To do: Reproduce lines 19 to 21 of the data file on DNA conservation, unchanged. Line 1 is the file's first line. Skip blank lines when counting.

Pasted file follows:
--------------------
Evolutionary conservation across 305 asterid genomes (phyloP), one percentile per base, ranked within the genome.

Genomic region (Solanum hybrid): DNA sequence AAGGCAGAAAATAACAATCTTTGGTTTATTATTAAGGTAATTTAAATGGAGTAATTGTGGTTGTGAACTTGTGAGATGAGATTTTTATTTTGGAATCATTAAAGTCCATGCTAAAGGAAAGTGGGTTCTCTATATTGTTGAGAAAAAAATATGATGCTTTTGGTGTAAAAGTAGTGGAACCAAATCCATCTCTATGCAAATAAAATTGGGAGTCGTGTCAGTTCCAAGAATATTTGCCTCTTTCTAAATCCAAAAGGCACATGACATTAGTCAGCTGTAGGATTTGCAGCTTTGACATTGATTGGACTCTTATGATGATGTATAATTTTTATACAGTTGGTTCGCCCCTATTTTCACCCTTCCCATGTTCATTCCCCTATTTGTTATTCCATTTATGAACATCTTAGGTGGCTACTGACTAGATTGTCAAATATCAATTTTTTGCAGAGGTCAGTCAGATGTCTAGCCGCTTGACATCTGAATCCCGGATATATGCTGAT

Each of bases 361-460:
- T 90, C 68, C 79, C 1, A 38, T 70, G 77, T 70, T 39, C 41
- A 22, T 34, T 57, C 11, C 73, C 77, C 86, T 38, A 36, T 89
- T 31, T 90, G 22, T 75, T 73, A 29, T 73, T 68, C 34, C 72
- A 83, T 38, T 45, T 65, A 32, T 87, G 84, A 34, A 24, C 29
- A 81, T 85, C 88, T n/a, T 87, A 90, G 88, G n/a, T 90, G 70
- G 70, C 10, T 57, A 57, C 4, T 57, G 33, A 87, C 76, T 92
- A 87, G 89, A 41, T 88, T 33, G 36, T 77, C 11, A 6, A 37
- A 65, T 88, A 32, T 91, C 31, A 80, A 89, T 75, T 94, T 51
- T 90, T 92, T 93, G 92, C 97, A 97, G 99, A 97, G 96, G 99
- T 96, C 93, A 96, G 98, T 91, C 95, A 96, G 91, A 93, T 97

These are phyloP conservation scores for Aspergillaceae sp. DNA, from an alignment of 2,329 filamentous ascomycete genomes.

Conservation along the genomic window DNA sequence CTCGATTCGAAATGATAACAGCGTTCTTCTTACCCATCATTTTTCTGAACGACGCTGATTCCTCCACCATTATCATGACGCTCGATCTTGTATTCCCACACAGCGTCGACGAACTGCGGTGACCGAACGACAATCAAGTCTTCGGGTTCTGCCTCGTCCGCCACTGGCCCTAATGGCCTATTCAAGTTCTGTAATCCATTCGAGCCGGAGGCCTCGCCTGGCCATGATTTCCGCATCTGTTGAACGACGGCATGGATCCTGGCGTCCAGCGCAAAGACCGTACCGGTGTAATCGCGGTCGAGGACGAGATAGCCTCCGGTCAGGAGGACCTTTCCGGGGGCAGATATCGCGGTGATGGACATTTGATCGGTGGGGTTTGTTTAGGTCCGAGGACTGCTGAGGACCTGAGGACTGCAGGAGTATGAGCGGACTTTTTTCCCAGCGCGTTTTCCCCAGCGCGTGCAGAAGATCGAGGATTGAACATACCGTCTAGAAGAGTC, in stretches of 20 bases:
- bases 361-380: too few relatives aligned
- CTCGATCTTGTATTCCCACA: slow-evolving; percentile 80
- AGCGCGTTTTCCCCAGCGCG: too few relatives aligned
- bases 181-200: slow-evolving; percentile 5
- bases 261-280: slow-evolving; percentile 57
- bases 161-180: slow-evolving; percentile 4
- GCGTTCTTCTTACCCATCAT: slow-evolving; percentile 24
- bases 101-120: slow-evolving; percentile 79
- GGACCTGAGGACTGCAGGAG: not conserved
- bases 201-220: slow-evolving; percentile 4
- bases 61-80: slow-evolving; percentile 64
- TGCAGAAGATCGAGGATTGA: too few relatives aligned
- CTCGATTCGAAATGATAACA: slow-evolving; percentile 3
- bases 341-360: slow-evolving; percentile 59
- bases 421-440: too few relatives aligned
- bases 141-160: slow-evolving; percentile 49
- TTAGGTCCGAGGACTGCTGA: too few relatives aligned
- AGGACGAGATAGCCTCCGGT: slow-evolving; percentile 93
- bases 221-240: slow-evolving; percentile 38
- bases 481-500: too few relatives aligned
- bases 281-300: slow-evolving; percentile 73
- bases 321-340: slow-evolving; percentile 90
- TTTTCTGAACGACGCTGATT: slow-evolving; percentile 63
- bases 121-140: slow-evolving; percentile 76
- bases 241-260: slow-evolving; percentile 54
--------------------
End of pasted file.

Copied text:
- bases 181-200: slow-evolving; percentile 5
- bases 261-280: slow-evolving; percentile 57
- bases 161-180: slow-evolving; percentile 4